Ookiversity: Moving Averages

Ookiversity: Moving Averages

Community Contributor
Community Contributor

What is Technical Analysis?

Technical Analysis (TA) is a market analysis strategy that can be used in order to assist traders in identify potential trading opportunities. A trader utilizing TA strategies will typically analyze statistical trends gathered from historical asset prices.

Chart Indicators

Chart indicators are a specific subset of TA used for performing market analysis. Chart indicators can be applied to price charts and provide traders with additional data used to make trading decisions.

There are thousands of chart indicators available which use a variety of data in order to give traders insights into future price movements. The Ookiversity chart indicator series will focus on some of the more popular indicators. In this weeks article we are focusing on Moving Averages.

Moving Averages

Moving Averages are lagging technical indicators that can be used for a variety of trading purposes. For example, moving averages can be used as entry or exit points for trades, and they can be used as potential zones of support or resistance.

Moving averages can also be used to identify ongoing price trends. Moving assist in identifying ongoing trends by smoothing out price data. Moving Averages can be calculated in a number of different ways. Three popular variations of moving averages are:

  • Simple Moving Average (SMA): A simple moving average (SMA), is calculated by taking the arithmetic mean of a given set of values over a specified period of time. In other words, a set of numbers–or prices in the case of financial instruments–are added together and then divided by the number of prices in the set.
  • Exponential Moving Average (EMA): The exponential moving average is a type of moving average that gives more weight to recent prices in an attempt to make it more responsive to new information.
  • Weighted Moving Average (WMA): A Weighted Moving Average puts more weight on recent data and less on past data. This is done by multiplying each bar’s price by a weighting factor.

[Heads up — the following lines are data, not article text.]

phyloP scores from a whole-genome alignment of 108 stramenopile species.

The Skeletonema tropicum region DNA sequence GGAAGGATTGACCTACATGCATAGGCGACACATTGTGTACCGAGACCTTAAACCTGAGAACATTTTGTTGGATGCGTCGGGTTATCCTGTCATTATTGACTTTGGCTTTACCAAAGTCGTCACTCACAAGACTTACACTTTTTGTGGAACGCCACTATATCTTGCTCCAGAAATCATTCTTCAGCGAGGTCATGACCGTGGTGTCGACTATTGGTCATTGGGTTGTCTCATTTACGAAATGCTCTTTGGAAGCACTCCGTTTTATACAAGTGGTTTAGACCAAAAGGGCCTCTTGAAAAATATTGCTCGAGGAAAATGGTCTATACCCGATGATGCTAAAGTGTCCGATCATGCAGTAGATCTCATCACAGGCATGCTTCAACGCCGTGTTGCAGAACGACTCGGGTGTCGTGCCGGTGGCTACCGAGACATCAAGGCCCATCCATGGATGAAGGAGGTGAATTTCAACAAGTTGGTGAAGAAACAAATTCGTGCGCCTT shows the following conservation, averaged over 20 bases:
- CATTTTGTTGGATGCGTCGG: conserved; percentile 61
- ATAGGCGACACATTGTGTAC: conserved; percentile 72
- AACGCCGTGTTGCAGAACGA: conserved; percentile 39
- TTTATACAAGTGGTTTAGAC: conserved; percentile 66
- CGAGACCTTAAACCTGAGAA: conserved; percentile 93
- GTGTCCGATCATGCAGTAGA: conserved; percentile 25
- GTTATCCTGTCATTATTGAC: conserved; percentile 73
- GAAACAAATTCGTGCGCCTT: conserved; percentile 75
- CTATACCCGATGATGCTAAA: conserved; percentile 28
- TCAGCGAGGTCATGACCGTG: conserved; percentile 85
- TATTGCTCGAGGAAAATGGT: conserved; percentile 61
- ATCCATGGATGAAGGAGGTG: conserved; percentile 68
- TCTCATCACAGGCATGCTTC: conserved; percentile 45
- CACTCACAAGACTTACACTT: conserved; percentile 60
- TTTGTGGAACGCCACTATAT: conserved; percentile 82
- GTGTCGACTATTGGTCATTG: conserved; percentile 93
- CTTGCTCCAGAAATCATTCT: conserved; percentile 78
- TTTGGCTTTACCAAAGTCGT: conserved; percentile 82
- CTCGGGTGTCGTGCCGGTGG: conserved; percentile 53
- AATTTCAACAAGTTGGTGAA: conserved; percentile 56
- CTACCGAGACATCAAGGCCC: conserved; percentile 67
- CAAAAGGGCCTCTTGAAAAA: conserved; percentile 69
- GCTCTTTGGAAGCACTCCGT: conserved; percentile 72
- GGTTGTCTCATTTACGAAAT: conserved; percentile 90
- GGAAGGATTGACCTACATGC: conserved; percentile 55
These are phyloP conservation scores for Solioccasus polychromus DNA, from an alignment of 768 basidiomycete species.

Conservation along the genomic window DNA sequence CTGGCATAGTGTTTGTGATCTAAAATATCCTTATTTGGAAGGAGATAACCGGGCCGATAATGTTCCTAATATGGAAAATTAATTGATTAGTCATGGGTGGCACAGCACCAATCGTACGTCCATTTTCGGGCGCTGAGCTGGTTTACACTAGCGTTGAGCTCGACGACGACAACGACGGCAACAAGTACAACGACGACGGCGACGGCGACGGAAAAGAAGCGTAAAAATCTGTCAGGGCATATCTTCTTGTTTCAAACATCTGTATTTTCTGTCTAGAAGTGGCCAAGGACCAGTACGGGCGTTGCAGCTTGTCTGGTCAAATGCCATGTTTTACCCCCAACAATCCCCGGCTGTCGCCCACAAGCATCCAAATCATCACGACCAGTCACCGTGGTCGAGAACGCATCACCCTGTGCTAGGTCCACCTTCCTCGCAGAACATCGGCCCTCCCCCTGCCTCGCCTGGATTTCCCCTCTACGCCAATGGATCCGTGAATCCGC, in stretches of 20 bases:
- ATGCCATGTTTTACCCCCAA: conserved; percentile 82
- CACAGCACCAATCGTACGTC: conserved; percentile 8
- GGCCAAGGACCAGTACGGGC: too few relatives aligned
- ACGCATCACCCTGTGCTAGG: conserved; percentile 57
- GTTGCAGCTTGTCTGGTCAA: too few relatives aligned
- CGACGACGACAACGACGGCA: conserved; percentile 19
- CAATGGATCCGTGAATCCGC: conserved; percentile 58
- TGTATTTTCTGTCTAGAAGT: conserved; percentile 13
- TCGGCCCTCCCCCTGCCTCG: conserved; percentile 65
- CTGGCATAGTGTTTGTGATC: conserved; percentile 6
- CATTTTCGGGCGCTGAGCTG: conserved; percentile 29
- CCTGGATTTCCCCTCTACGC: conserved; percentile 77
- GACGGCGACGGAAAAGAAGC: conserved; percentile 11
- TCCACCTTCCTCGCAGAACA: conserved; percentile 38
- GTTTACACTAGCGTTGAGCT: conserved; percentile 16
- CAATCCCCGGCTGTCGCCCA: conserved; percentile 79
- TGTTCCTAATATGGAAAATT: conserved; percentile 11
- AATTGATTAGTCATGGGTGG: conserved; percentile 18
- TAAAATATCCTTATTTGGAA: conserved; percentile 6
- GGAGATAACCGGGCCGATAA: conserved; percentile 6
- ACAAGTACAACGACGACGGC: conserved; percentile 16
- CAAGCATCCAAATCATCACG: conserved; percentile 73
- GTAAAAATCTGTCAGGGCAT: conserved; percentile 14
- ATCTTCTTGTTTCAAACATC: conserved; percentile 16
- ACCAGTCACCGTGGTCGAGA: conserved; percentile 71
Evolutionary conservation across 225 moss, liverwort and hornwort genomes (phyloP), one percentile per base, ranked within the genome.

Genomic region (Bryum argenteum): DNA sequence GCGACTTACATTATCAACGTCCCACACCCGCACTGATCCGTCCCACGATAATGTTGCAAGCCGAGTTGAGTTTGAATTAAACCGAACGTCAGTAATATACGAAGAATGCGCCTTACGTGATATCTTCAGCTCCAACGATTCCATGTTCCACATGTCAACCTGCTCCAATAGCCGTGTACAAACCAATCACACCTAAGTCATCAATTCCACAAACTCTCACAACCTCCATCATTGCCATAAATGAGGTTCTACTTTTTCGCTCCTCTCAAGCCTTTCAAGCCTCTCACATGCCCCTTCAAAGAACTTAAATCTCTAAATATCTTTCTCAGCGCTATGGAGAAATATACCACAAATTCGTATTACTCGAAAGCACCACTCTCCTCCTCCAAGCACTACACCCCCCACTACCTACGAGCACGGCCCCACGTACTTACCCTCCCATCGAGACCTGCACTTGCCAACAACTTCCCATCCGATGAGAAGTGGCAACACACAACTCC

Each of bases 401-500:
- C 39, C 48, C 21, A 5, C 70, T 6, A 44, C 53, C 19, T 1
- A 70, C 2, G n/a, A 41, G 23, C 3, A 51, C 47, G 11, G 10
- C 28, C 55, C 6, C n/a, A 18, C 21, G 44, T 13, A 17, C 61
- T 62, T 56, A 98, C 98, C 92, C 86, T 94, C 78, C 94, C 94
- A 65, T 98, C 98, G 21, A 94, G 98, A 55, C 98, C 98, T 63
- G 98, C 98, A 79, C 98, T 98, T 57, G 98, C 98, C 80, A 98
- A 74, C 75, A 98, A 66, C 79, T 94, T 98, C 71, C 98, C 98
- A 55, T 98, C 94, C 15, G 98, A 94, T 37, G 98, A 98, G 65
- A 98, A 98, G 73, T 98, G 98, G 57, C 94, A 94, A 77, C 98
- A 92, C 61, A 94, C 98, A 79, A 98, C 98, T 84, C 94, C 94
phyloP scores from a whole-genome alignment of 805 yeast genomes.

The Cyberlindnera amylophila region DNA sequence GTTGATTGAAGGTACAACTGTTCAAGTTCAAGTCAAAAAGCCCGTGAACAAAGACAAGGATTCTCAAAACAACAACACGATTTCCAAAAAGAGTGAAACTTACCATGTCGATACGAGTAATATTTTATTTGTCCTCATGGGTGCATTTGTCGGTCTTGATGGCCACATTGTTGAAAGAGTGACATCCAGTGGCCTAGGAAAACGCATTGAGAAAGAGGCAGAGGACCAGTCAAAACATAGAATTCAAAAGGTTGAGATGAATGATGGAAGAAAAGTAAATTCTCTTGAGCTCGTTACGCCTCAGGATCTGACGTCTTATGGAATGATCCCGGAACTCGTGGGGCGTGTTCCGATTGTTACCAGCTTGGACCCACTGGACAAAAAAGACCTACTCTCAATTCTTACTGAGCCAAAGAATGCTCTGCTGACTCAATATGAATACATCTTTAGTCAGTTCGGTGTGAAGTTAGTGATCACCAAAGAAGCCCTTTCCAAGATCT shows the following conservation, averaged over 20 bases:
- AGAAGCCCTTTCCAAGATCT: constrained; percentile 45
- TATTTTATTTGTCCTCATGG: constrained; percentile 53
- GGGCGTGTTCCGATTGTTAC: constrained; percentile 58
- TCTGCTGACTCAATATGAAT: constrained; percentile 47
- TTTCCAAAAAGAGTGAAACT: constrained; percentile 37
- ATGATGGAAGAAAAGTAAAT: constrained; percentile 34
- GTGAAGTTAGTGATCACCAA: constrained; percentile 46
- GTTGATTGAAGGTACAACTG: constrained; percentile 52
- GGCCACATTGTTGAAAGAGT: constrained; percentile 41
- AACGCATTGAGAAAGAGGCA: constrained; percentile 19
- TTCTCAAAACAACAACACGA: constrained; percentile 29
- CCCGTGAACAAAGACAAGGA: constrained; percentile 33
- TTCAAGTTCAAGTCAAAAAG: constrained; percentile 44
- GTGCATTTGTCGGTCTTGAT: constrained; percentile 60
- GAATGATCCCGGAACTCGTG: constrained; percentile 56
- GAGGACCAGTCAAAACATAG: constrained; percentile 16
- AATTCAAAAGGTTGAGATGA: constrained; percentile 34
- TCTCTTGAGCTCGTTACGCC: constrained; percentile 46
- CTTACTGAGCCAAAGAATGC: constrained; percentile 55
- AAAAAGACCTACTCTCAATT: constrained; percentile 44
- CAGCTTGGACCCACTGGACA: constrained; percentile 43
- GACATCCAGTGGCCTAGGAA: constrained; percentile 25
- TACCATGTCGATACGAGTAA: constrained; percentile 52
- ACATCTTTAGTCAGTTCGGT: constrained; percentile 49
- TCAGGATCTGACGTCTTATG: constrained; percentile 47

Moving Average Periods

Moving averages can be configured in an infinite number time frames. However the most effective time frames are those with the highest predictive ability. Typically, the most popular time frames chosen are: 15, 20, 30, 50, 100, and 200 days. The shorter the time span used to create the average, the more sensitive it will be to price changes. The longer the time span, the less sensitive the average will be.

How are Moving Averages used in Trading Strategies

Moving averages can be used in a vast number of trading strategies. Below are a few popular ways they can be utilized.

Moving averages provide a basis for identifying uptrends or downtrends:

  1. An uptrend (bullish) occurs when the asset price moves above the moving average
  2. A downtrend (bearish) refers to a price lower than the moving average

Exponential Moving Average (EMA)

EMA is a moving average that emphasizes recent data points, making data highly responsive to new information. It provides a crucial resource, confirming and validating significant market movements when synergized with other technical parameters.

Popular exponential moving averages are 12- and 26-day EMAs for short-term averages, whereas the 50- and 200-day EMAs pivotal as long-term trend indicators. EMA signals can be bullish or bearish depending on the data.